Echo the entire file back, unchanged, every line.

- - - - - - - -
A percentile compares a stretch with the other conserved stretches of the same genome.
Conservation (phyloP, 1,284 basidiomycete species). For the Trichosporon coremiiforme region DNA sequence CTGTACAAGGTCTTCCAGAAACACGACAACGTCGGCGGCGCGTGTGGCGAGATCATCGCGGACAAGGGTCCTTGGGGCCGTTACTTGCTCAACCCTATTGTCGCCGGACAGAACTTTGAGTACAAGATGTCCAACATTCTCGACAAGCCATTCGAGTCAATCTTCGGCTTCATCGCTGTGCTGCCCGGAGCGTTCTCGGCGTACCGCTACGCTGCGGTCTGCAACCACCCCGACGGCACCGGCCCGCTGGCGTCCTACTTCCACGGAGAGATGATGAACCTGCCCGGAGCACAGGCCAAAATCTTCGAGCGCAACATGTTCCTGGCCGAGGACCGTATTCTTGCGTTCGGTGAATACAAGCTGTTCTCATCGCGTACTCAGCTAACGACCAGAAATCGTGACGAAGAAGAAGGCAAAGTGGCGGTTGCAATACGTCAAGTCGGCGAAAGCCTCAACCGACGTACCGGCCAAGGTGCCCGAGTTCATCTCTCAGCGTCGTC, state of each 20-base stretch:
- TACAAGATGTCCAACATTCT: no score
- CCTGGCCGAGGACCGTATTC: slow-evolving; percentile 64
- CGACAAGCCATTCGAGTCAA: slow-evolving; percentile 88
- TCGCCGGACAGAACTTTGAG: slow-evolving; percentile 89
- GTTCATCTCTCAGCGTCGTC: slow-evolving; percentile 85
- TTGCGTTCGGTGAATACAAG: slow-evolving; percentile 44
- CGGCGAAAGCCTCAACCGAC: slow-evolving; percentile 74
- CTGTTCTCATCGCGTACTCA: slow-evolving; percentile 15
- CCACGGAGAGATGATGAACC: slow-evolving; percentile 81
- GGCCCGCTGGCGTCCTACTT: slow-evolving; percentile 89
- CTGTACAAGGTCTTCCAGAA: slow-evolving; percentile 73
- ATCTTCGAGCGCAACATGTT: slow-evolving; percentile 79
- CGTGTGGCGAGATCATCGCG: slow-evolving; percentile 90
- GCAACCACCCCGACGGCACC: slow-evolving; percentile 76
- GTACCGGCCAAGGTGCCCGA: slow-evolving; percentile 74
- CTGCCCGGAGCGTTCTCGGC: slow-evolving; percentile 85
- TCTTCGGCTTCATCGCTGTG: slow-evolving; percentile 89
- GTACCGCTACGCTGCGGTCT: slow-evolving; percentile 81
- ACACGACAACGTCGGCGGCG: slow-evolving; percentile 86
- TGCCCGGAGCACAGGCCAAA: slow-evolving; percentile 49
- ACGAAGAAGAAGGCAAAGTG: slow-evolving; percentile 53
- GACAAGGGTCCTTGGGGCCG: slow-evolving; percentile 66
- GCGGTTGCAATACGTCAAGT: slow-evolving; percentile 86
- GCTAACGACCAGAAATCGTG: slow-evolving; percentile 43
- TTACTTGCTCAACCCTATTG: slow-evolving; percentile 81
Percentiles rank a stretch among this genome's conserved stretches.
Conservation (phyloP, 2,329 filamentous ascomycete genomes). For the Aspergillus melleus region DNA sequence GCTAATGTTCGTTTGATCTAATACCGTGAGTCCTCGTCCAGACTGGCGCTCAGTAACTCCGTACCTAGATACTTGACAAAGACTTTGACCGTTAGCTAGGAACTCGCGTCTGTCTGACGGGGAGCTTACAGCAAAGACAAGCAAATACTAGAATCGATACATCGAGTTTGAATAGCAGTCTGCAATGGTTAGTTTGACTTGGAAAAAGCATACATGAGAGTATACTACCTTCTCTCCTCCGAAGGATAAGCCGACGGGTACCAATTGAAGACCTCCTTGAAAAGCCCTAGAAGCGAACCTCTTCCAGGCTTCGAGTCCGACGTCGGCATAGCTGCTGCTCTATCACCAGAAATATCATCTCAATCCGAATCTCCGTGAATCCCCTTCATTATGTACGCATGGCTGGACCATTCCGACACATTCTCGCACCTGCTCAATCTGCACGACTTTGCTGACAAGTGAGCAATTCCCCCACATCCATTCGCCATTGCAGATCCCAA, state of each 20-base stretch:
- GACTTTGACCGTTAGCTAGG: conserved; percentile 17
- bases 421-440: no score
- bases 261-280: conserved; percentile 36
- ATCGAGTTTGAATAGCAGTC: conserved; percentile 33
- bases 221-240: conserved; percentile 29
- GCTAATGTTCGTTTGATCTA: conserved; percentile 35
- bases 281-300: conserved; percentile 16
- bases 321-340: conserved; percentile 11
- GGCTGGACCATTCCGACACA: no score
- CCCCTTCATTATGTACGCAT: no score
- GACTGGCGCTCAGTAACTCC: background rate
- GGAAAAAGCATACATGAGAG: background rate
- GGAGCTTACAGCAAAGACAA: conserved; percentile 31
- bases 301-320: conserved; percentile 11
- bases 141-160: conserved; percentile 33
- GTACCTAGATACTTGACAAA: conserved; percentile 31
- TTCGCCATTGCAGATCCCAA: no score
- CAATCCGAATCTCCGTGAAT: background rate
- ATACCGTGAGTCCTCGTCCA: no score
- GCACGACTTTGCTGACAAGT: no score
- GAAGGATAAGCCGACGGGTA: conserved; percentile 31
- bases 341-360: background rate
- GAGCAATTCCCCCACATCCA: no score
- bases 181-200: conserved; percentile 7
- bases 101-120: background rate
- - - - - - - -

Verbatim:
A percentile compares a stretch with the other conserved stretches of the same genome.
Conservation (phyloP, 1,284 basidiomycete species). For the Trichosporon coremiiforme region DNA sequence CTGTACAAGGTCTTCCAGAAACACGACAACGTCGGCGGCGCGTGTGGCGAGATCATCGCGGACAAGGGTCCTTGGGGCCGTTACTTGCTCAACCCTATTGTCGCCGGACAGAACTTTGAGTACAAGATGTCCAACATTCTCGACAAGCCATTCGAGTCAATCTTCGGCTTCATCGCTGTGCTGCCCGGAGCGTTCTCGGCGTACCGCTACGCTGCGGTCTGCAACCACCCCGACGGCACCGGCCCGCTGGCGTCCTACTTCCACGGAGAGATGATGAACCTGCCCGGAGCACAGGCCAAAATCTTCGAGCGCAACATGTTCCTGGCCGAGGACCGTATTCTTGCGTTCGGTGAATACAAGCTGTTCTCATCGCGTACTCAGCTAACGACCAGAAATCGTGACGAAGAAGAAGGCAAAGTGGCGGTTGCAATACGTCAAGTCGGCGAAAGCCTCAACCGACGTACCGGCCAAGGTGCCCGAGTTCATCTCTCAGCGTCGTC, state of each 20-base stretch:
- TACAAGATGTCCAACATTCT: no score
- CCTGGCCGAGGACCGTATTC: slow-evolving; percentile 64
- CGACAAGCCATTCGAGTCAA: slow-evolving; percentile 88
- TCGCCGGACAGAACTTTGAG: slow-evolving; percentile 89
- GTTCATCTCTCAGCGTCGTC: slow-evolving; percentile 85
- TTGCGTTCGGTGAATACAAG: slow-evolving; percentile 44
- CGGCGAAAGCCTCAACCGAC: slow-evolving; percentile 74
- CTGTTCTCATCGCGTACTCA: slow-evolving; percentile 15
- CCACGGAGAGATGATGAACC: slow-evolving; percentile 81
- GGCCCGCTGGCGTCCTACTT: slow-evolving; percentile 89
- CTGTACAAGGTCTTCCAGAA: slow-evolving; percentile 73
- ATCTTCGAGCGCAACATGTT: slow-evolving; percentile 79
- CGTGTGGCGAGATCATCGCG: slow-evolving; percentile 90
- GCAACCACCCCGACGGCACC: slow-evolving; percentile 76
- GTACCGGCCAAGGTGCCCGA: slow-evolving; percentile 74
- CTGCCCGGAGCGTTCTCGGC: slow-evolving; percentile 85
- TCTTCGGCTTCATCGCTGTG: slow-evolving; percentile 89
- GTACCGCTACGCTGCGGTCT: slow-evolving; percentile 81
- ACACGACAACGTCGGCGGCG: slow-evolving; percentile 86
- TGCCCGGAGCACAGGCCAAA: slow-evolving; percentile 49
- ACGAAGAAGAAGGCAAAGTG: slow-evolving; percentile 53
- GACAAGGGTCCTTGGGGCCG: slow-evolving; percentile 66
- GCGGTTGCAATACGTCAAGT: slow-evolving; percentile 86
- GCTAACGACCAGAAATCGTG: slow-evolving; percentile 43
- TTACTTGCTCAACCCTATTG: slow-evolving; percentile 81
Percentiles rank a stretch among this genome's conserved stretches.
Conservation (phyloP, 2,329 filamentous ascomycete genomes). For the Aspergillus melleus region DNA sequence GCTAATGTTCGTTTGATCTAATACCGTGAGTCCTCGTCCAGACTGGCGCTCAGTAACTCCGTACCTAGATACTTGACAAAGACTTTGACCGTTAGCTAGGAACTCGCGTCTGTCTGACGGGGAGCTTACAGCAAAGACAAGCAAATACTAGAATCGATACATCGAGTTTGAATAGCAGTCTGCAATGGTTAGTTTGACTTGGAAAAAGCATACATGAGAGTATACTACCTTCTCTCCTCCGAAGGATAAGCCGACGGGTACCAATTGAAGACCTCCTTGAAAAGCCCTAGAAGCGAACCTCTTCCAGGCTTCGAGTCCGACGTCGGCATAGCTGCTGCTCTATCACCAGAAATATCATCTCAATCCGAATCTCCGTGAATCCCCTTCATTATGTACGCATGGCTGGACCATTCCGACACATTCTCGCACCTGCTCAATCTGCACGACTTTGCTGACAAGTGAGCAATTCCCCCACATCCATTCGCCATTGCAGATCCCAA, state of each 20-base stretch:
- GACTTTGACCGTTAGCTAGG: conserved; percentile 17
- bases 421-440: no score
- bases 261-280: conserved; percentile 36
- ATCGAGTTTGAATAGCAGTC: conserved; percentile 33
- bases 221-240: conserved; percentile 29
- GCTAATGTTCGTTTGATCTA: conserved; percentile 35
- bases 281-300: conserved; percentile 16
- bases 321-340: conserved; percentile 11
- GGCTGGACCATTCCGACACA: no score
- CCCCTTCATTATGTACGCAT: no score
- GACTGGCGCTCAGTAACTCC: background rate
- GGAAAAAGCATACATGAGAG: background rate
- GGAGCTTACAGCAAAGACAA: conserved; percentile 31
- bases 301-320: conserved; percentile 11
- bases 141-160: conserved; percentile 33
- GTACCTAGATACTTGACAAA: conserved; percentile 31
- TTCGCCATTGCAGATCCCAA: no score
- CAATCCGAATCTCCGTGAAT: background rate
- ATACCGTGAGTCCTCGTCCA: no score
- GCACGACTTTGCTGACAAGT: no score
- GAAGGATAAGCCGACGGGTA: conserved; percentile 31
- bases 341-360: background rate
- GAGCAATTCCCCCACATCCA: no score
- bases 181-200: conserved; percentile 7
- bases 101-120: background rate